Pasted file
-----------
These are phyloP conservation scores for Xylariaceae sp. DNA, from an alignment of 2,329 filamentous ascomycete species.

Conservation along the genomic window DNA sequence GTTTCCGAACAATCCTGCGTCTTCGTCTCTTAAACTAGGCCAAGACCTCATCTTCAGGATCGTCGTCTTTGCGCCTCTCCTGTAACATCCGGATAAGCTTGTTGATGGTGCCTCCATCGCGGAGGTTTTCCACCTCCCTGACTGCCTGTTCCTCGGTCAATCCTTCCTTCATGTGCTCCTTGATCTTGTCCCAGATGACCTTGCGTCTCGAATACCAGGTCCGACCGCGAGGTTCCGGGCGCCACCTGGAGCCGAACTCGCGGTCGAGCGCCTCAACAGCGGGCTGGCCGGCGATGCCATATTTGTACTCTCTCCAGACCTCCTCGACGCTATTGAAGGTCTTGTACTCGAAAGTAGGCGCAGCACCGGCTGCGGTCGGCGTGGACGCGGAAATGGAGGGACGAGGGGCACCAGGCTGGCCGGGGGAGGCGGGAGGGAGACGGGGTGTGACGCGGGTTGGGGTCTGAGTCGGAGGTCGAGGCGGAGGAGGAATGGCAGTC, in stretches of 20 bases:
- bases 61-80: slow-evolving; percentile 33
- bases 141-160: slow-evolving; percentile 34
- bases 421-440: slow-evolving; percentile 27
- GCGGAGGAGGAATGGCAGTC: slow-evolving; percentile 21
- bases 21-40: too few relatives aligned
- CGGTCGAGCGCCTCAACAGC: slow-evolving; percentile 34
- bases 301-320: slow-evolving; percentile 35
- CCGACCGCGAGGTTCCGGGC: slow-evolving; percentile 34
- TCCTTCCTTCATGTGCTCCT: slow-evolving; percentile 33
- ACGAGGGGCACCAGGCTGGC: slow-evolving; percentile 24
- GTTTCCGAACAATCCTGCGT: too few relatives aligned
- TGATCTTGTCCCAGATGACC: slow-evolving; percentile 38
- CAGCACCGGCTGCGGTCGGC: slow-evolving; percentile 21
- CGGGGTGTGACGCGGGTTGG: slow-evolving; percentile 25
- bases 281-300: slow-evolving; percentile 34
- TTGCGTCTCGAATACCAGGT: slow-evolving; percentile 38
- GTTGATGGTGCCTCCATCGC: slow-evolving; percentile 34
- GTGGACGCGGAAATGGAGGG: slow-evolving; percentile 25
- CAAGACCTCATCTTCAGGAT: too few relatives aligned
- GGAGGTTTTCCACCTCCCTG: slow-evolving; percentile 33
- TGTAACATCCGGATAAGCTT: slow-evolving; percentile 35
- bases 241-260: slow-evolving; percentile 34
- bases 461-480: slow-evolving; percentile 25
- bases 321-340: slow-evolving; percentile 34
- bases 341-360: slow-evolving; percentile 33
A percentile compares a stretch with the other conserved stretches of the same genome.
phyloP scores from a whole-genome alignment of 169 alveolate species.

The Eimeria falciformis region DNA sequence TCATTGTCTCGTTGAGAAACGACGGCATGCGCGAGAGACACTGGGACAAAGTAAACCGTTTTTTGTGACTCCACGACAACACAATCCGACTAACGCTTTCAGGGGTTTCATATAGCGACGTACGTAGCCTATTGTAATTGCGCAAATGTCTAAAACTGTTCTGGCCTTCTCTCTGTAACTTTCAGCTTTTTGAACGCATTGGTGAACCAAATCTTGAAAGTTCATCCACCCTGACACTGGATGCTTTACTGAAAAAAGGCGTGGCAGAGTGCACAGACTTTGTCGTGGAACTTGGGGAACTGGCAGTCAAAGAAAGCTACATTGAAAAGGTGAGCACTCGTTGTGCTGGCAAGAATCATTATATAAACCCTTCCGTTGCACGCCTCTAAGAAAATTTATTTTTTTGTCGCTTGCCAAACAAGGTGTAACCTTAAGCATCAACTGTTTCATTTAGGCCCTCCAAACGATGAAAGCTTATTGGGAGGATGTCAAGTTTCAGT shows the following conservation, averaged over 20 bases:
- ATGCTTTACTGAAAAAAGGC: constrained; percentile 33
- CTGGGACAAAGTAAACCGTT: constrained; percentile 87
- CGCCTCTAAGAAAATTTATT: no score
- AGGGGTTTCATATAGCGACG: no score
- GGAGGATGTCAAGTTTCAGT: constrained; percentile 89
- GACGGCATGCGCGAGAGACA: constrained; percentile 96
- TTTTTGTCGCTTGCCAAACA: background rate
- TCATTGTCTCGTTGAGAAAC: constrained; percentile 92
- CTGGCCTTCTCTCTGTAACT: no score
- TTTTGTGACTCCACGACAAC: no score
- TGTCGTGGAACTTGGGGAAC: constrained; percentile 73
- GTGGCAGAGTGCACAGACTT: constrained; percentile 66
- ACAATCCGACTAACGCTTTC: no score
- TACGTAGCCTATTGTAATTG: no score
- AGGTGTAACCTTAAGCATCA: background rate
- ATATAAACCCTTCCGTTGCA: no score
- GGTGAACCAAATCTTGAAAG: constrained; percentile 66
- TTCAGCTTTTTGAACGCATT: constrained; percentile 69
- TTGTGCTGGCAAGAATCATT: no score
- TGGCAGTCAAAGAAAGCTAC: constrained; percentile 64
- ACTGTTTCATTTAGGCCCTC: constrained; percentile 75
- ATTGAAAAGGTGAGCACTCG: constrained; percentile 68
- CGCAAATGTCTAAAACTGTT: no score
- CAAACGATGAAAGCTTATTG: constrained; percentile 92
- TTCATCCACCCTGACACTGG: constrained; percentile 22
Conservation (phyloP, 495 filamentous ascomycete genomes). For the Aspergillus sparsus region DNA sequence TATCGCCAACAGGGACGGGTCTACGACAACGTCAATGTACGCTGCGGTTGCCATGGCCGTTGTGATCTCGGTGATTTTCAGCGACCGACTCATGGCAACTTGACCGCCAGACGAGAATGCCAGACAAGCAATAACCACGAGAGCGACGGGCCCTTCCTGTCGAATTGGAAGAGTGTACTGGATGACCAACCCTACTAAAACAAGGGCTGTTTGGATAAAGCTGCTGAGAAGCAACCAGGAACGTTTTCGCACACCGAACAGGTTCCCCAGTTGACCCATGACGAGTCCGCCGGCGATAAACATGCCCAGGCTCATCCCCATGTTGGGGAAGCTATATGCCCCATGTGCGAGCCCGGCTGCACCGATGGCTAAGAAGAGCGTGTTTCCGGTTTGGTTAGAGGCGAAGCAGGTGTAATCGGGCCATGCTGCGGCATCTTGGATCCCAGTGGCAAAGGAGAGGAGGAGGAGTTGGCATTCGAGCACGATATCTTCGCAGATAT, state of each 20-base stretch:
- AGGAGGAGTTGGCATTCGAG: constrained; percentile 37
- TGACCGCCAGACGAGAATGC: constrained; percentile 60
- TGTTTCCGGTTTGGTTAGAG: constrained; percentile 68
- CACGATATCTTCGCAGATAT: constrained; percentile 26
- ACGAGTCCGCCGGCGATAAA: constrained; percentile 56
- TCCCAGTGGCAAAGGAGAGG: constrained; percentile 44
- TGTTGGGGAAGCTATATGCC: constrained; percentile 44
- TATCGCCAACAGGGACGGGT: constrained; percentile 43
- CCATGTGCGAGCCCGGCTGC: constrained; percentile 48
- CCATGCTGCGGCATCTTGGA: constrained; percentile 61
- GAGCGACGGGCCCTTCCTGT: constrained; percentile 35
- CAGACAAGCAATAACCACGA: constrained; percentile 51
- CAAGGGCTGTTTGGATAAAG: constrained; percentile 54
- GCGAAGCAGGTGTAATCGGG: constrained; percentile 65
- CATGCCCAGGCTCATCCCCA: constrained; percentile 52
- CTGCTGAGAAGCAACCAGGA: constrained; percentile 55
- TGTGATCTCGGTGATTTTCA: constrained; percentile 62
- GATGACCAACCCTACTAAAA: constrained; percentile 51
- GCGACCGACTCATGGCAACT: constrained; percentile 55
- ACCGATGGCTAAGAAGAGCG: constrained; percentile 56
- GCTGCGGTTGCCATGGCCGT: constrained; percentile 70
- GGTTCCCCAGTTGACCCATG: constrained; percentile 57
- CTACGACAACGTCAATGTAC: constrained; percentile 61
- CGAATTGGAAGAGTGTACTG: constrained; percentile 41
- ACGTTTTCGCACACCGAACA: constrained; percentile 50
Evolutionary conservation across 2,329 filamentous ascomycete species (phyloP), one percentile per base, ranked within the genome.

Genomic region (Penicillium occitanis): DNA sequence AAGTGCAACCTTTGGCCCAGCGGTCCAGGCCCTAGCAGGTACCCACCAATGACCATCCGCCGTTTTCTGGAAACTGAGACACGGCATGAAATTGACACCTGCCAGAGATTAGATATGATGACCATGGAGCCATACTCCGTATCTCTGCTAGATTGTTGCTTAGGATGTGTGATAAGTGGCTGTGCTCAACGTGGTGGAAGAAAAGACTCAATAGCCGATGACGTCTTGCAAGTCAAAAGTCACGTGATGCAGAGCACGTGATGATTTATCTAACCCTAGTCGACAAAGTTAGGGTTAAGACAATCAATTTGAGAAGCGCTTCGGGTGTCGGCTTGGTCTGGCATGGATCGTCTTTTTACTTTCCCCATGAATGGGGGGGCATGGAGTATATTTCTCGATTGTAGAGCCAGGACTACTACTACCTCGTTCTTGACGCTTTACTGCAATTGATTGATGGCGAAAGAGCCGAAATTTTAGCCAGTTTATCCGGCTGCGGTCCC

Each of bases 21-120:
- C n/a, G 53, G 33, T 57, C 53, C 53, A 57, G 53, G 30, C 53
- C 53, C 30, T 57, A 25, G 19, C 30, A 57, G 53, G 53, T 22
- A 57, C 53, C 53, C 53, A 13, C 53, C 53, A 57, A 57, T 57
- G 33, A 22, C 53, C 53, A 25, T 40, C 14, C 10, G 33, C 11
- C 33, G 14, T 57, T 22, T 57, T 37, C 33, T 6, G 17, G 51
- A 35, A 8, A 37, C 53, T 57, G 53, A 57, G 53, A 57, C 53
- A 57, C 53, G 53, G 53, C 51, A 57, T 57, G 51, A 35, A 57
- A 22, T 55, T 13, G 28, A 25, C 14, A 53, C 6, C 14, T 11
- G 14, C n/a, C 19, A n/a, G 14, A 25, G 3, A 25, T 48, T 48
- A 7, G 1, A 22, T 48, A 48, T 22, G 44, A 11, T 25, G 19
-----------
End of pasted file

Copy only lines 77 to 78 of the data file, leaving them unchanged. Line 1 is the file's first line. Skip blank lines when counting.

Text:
- GCTGCGGTTGCCATGGCCGT: constrained; percentile 70
- GGTTCCCCAGTTGACCCATG: constrained; percentile 57